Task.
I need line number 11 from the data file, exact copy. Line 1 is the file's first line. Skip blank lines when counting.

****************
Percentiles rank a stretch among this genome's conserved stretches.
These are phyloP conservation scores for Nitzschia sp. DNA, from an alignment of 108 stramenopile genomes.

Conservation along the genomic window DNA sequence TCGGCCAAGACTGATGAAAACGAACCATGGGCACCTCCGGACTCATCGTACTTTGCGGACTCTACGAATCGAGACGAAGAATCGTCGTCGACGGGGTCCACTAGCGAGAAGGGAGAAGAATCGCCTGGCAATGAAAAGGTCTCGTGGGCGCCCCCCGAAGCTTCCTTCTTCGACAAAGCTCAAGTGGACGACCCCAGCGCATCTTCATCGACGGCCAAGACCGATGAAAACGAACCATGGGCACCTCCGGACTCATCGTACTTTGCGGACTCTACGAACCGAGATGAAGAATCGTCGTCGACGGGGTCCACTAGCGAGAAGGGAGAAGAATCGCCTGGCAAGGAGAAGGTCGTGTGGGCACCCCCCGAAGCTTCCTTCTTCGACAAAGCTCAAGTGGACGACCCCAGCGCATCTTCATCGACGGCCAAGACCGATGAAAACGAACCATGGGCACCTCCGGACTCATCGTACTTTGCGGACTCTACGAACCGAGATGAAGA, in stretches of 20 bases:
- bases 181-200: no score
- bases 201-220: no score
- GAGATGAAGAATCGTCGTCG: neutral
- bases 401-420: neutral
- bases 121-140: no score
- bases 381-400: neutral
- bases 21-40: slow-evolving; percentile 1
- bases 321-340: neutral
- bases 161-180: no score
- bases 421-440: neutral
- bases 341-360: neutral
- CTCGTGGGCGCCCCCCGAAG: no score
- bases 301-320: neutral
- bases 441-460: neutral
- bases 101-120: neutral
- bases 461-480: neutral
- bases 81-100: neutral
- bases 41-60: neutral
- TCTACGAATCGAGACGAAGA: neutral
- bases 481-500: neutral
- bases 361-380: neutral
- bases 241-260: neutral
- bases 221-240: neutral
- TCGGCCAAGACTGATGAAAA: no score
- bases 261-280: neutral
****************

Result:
- bases 321-340: neutral